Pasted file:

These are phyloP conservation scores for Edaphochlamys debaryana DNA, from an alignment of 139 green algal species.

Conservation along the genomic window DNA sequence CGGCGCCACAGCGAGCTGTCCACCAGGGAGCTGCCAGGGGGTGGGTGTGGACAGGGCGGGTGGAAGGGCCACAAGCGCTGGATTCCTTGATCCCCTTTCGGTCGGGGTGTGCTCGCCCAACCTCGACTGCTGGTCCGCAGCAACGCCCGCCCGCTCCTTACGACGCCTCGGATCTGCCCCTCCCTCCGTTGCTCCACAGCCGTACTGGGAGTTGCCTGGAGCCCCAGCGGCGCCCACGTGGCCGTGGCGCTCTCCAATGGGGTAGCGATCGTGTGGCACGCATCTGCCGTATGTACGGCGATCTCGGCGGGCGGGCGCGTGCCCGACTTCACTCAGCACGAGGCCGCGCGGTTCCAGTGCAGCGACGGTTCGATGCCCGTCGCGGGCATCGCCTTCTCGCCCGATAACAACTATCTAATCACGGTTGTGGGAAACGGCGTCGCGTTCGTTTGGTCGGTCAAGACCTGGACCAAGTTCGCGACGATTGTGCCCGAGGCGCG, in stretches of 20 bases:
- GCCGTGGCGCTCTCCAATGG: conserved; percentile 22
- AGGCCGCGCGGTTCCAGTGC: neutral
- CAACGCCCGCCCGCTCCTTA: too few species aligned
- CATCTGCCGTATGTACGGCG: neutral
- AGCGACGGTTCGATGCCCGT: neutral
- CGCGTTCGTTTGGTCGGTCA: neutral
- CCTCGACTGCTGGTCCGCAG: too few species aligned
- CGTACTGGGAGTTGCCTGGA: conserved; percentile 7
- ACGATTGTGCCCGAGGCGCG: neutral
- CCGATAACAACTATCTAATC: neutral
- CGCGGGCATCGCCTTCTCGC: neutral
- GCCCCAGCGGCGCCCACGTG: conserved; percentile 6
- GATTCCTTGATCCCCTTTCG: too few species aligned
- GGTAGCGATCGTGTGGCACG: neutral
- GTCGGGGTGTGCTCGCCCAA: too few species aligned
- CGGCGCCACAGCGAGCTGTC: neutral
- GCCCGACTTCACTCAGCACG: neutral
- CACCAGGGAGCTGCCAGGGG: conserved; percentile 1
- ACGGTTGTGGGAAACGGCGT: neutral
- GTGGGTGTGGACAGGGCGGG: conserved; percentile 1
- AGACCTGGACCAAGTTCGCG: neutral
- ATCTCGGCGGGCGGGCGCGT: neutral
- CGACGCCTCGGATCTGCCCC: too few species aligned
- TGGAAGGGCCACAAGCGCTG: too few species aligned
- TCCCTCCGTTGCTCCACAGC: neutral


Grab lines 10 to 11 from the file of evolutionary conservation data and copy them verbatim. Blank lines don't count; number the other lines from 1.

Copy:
- CGTACTGGGAGTTGCCTGGA: conserved; percentile 7
- ACGATTGTGCCCGAGGCGCG: neutral